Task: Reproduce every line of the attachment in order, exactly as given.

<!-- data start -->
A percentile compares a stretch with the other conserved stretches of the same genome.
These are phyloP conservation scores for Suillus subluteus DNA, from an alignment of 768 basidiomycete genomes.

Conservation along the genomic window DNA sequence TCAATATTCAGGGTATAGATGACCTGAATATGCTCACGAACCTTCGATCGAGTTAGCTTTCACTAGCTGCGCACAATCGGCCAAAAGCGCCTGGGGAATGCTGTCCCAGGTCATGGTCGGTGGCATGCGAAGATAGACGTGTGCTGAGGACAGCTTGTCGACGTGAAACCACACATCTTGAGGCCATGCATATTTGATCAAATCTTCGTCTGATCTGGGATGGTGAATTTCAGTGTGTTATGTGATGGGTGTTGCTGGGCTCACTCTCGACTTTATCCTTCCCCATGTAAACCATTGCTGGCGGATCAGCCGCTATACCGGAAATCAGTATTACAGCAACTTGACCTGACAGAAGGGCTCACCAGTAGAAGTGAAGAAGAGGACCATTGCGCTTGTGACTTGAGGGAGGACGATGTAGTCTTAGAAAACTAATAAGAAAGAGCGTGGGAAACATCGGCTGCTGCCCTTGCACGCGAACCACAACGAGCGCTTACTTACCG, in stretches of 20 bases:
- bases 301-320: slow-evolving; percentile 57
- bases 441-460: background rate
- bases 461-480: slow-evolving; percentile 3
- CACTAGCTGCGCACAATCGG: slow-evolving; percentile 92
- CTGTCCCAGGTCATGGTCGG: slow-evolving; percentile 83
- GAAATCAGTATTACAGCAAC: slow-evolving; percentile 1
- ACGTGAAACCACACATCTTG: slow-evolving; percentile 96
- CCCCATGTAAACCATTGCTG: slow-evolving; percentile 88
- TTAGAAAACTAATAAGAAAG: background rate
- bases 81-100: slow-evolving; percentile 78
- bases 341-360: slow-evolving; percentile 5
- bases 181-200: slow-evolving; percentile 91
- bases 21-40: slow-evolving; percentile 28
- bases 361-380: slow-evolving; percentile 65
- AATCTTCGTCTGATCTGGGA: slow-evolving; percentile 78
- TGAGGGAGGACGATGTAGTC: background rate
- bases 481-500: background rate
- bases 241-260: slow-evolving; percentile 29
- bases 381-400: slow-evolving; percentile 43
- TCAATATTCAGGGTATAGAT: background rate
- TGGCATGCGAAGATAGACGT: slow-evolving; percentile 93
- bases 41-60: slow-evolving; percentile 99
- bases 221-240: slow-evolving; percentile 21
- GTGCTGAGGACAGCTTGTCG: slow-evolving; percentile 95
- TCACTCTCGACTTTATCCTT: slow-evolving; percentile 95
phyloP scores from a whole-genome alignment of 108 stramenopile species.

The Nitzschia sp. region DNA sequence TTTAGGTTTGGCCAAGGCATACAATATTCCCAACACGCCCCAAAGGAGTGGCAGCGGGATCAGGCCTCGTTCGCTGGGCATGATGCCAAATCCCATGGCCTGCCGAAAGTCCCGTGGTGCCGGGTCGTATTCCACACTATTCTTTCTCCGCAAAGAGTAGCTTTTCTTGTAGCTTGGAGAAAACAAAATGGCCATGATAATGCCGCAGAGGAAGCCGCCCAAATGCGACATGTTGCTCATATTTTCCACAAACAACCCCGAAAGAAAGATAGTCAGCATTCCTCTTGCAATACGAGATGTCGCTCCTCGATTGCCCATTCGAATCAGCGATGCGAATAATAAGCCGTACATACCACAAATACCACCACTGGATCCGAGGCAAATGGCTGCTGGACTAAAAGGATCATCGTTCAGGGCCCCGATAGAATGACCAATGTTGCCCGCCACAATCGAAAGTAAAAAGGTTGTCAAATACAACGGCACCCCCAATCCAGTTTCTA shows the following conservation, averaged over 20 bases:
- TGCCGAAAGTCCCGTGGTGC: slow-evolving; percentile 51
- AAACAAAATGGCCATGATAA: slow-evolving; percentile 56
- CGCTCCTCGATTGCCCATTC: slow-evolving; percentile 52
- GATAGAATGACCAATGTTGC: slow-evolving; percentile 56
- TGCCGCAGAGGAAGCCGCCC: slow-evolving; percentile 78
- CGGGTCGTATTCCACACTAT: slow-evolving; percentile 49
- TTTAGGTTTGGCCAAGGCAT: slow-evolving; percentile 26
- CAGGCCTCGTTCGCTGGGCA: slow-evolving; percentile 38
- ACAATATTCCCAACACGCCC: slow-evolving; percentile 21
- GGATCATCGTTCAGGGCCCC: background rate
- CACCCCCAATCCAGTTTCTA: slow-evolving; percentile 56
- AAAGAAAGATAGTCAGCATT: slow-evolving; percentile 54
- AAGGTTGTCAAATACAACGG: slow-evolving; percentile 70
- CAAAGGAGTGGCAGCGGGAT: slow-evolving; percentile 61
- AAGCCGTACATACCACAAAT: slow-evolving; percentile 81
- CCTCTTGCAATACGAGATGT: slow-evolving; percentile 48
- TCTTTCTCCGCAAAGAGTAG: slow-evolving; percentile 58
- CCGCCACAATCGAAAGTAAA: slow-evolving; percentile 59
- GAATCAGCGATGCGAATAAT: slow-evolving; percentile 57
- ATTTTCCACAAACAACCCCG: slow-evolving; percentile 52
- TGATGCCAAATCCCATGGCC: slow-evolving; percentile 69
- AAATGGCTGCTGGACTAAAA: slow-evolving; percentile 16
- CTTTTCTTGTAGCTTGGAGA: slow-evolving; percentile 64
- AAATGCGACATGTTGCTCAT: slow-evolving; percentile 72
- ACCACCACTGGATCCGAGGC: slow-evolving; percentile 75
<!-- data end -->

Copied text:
A percentile compares a stretch with the other conserved stretches of the same genome.
These are phyloP conservation scores for Suillus subluteus DNA, from an alignment of 768 basidiomycete genomes.

Conservation along the genomic window DNA sequence TCAATATTCAGGGTATAGATGACCTGAATATGCTCACGAACCTTCGATCGAGTTAGCTTTCACTAGCTGCGCACAATCGGCCAAAAGCGCCTGGGGAATGCTGTCCCAGGTCATGGTCGGTGGCATGCGAAGATAGACGTGTGCTGAGGACAGCTTGTCGACGTGAAACCACACATCTTGAGGCCATGCATATTTGATCAAATCTTCGTCTGATCTGGGATGGTGAATTTCAGTGTGTTATGTGATGGGTGTTGCTGGGCTCACTCTCGACTTTATCCTTCCCCATGTAAACCATTGCTGGCGGATCAGCCGCTATACCGGAAATCAGTATTACAGCAACTTGACCTGACAGAAGGGCTCACCAGTAGAAGTGAAGAAGAGGACCATTGCGCTTGTGACTTGAGGGAGGACGATGTAGTCTTAGAAAACTAATAAGAAAGAGCGTGGGAAACATCGGCTGCTGCCCTTGCACGCGAACCACAACGAGCGCTTACTTACCG, in stretches of 20 bases:
- bases 301-320: slow-evolving; percentile 57
- bases 441-460: background rate
- bases 461-480: slow-evolving; percentile 3
- CACTAGCTGCGCACAATCGG: slow-evolving; percentile 92
- CTGTCCCAGGTCATGGTCGG: slow-evolving; percentile 83
- GAAATCAGTATTACAGCAAC: slow-evolving; percentile 1
- ACGTGAAACCACACATCTTG: slow-evolving; percentile 96
- CCCCATGTAAACCATTGCTG: slow-evolving; percentile 88
- TTAGAAAACTAATAAGAAAG: background rate
- bases 81-100: slow-evolving; percentile 78
- bases 341-360: slow-evolving; percentile 5
- bases 181-200: slow-evolving; percentile 91
- bases 21-40: slow-evolving; percentile 28
- bases 361-380: slow-evolving; percentile 65
- AATCTTCGTCTGATCTGGGA: slow-evolving; percentile 78
- TGAGGGAGGACGATGTAGTC: background rate
- bases 481-500: background rate
- bases 241-260: slow-evolving; percentile 29
- bases 381-400: slow-evolving; percentile 43
- TCAATATTCAGGGTATAGAT: background rate
- TGGCATGCGAAGATAGACGT: slow-evolving; percentile 93
- bases 41-60: slow-evolving; percentile 99
- bases 221-240: slow-evolving; percentile 21
- GTGCTGAGGACAGCTTGTCG: slow-evolving; percentile 95
- TCACTCTCGACTTTATCCTT: slow-evolving; percentile 95
phyloP scores from a whole-genome alignment of 108 stramenopile species.

The Nitzschia sp. region DNA sequence TTTAGGTTTGGCCAAGGCATACAATATTCCCAACACGCCCCAAAGGAGTGGCAGCGGGATCAGGCCTCGTTCGCTGGGCATGATGCCAAATCCCATGGCCTGCCGAAAGTCCCGTGGTGCCGGGTCGTATTCCACACTATTCTTTCTCCGCAAAGAGTAGCTTTTCTTGTAGCTTGGAGAAAACAAAATGGCCATGATAATGCCGCAGAGGAAGCCGCCCAAATGCGACATGTTGCTCATATTTTCCACAAACAACCCCGAAAGAAAGATAGTCAGCATTCCTCTTGCAATACGAGATGTCGCTCCTCGATTGCCCATTCGAATCAGCGATGCGAATAATAAGCCGTACATACCACAAATACCACCACTGGATCCGAGGCAAATGGCTGCTGGACTAAAAGGATCATCGTTCAGGGCCCCGATAGAATGACCAATGTTGCCCGCCACAATCGAAAGTAAAAAGGTTGTCAAATACAACGGCACCCCCAATCCAGTTTCTA shows the following conservation, averaged over 20 bases:
- TGCCGAAAGTCCCGTGGTGC: slow-evolving; percentile 51
- AAACAAAATGGCCATGATAA: slow-evolving; percentile 56
- CGCTCCTCGATTGCCCATTC: slow-evolving; percentile 52
- GATAGAATGACCAATGTTGC: slow-evolving; percentile 56
- TGCCGCAGAGGAAGCCGCCC: slow-evolving; percentile 78
- CGGGTCGTATTCCACACTAT: slow-evolving; percentile 49
- TTTAGGTTTGGCCAAGGCAT: slow-evolving; percentile 26
- CAGGCCTCGTTCGCTGGGCA: slow-evolving; percentile 38
- ACAATATTCCCAACACGCCC: slow-evolving; percentile 21
- GGATCATCGTTCAGGGCCCC: background rate
- CACCCCCAATCCAGTTTCTA: slow-evolving; percentile 56
- AAAGAAAGATAGTCAGCATT: slow-evolving; percentile 54
- AAGGTTGTCAAATACAACGG: slow-evolving; percentile 70
- CAAAGGAGTGGCAGCGGGAT: slow-evolving; percentile 61
- AAGCCGTACATACCACAAAT: slow-evolving; percentile 81
- CCTCTTGCAATACGAGATGT: slow-evolving; percentile 48
- TCTTTCTCCGCAAAGAGTAG: slow-evolving; percentile 58
- CCGCCACAATCGAAAGTAAA: slow-evolving; percentile 59
- GAATCAGCGATGCGAATAAT: slow-evolving; percentile 57
- ATTTTCCACAAACAACCCCG: slow-evolving; percentile 52
- TGATGCCAAATCCCATGGCC: slow-evolving; percentile 69
- AAATGGCTGCTGGACTAAAA: slow-evolving; percentile 16
- CTTTTCTTGTAGCTTGGAGA: slow-evolving; percentile 64
- AAATGCGACATGTTGCTCAT: slow-evolving; percentile 72
- ACCACCACTGGATCCGAGGC: slow-evolving; percentile 75